Chris: Time will vary. Orthopedic-based conditions tend to be weeks/months and developmental-based can be months/years.
Question 2: What's your favorite part about being a PT?
KC: My favorite part of being a PT is helping children and families reach their goals through movement. Improving how a child moves can help them improve social interactions, increase attention, and open up new environments for them to explore. Activity and movement is great for all members of the family and I love helping everyone lead healthy, active, lifestyles!
Chris: I definitely echo the creativity/spontaneous aspect to peds, it's very motivating. Diversity and the apparent need within the peds specialty were specific draws for me coming out of PT school. The diversity in population/background and different family structures we serve are motivating.
Athena: The BEST part about being a PT for me is that it calls for creativity and flexibility with each treatment -- every kiddo is different and special in their own way, which encourages new avenues for exercises and activities. I'm constantly learning from each child and family we treat. Plus, I have yet to find another profession in which busting out in random (Disney) songs is considered appropriate, if not encouraged :)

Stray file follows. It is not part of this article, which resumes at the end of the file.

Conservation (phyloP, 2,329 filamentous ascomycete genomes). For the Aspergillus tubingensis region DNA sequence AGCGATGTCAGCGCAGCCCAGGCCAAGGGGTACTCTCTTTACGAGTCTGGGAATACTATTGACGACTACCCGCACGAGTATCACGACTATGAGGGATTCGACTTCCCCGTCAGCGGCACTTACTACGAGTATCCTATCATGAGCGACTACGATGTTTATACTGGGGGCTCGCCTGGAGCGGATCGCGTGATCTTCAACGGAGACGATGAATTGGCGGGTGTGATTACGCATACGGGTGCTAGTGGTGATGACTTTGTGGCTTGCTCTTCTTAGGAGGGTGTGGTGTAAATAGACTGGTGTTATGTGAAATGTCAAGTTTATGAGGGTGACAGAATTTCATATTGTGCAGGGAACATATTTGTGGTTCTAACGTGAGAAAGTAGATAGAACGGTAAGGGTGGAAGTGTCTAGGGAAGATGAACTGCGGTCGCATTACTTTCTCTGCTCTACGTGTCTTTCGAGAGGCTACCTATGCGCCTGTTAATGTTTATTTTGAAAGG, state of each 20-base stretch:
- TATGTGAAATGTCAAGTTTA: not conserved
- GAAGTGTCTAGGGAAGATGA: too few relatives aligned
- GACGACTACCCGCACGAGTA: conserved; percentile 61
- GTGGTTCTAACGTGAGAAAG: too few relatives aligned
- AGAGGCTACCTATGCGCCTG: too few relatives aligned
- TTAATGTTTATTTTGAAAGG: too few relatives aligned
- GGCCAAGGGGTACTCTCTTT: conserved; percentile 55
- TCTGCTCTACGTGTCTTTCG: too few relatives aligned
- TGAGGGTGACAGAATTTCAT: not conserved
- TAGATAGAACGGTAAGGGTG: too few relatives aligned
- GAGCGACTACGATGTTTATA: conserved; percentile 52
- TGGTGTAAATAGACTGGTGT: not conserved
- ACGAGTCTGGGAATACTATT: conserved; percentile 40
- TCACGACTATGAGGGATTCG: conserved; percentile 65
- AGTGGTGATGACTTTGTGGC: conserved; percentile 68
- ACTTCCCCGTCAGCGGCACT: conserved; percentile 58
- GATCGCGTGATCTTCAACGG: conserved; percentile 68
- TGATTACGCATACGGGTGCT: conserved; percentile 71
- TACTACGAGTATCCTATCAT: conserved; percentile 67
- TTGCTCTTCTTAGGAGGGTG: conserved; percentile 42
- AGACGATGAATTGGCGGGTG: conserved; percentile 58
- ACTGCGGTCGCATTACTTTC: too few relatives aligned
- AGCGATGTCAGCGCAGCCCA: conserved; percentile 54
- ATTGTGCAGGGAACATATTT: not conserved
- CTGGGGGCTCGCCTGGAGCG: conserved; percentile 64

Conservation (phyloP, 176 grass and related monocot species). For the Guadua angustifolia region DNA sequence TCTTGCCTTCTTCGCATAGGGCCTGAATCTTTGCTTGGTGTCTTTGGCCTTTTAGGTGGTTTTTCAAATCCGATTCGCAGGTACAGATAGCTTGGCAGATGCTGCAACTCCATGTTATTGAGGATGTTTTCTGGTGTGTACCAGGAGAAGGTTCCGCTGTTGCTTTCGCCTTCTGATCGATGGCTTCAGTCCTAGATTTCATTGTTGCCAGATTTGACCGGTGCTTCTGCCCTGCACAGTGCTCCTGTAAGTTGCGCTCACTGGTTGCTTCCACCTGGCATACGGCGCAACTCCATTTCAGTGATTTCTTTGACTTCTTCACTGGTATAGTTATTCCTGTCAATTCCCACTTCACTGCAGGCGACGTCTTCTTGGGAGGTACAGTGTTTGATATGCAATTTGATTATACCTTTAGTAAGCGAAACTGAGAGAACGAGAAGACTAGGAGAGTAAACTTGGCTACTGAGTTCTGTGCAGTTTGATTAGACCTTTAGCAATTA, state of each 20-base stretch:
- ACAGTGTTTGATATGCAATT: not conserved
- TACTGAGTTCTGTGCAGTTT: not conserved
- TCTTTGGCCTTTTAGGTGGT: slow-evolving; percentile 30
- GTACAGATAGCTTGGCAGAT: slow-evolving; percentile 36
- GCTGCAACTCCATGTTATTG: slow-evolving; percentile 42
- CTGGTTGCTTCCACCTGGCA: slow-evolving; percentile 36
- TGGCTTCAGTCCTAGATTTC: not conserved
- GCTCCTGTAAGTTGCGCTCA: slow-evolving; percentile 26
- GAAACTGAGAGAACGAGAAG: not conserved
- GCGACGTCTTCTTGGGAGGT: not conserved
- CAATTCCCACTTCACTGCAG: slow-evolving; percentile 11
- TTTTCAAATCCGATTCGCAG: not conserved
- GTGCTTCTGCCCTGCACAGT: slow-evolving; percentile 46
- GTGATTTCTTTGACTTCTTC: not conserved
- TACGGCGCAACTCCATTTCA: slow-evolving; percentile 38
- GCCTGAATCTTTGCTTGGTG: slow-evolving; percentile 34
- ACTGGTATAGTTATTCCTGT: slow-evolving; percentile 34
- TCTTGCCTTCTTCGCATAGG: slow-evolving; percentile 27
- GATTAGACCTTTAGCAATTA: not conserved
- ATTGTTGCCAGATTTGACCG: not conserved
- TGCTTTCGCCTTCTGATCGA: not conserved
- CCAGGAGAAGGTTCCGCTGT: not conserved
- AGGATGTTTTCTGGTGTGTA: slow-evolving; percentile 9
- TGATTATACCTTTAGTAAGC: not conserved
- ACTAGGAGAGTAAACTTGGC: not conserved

Question 3: What are your favorite exercises/activities in therapy, what conditions do they treat?
KC: My favorite exercises are SQUATS!!!! Squats are awesome for children with any and all conditions. Working on the gluteal musculature (aka the booty muscles) helps with stability, single leg balance, jumping, running, and walking.
A Final Word from Our PTs
Physical therapists are always here to answer any questions! Don't be afraid to ask anything, even if it seems like a silly question. If we don't know the answer we will do the research and look it up! Our PT team loves to solve any puzzle and are happy to help you with anything for your child's development. Physical therapists are trained and matriculate at a clinical Doctoral level. They are experts in assessing/treating movement-based disorders/pathology in order to restore and maximize function and quality of life.
Written by: Natalie Shilling & the PT Dept. at Oceanside Therapy Group
An exercise ball is a fun piece of equipment that we frequently use in physical therapy for strengthening and balance exercises. It comes in a wide ranges of sizes and can be easy and quick to purchase for home. Here are some fun activities you can do at home with use of an exercise ball...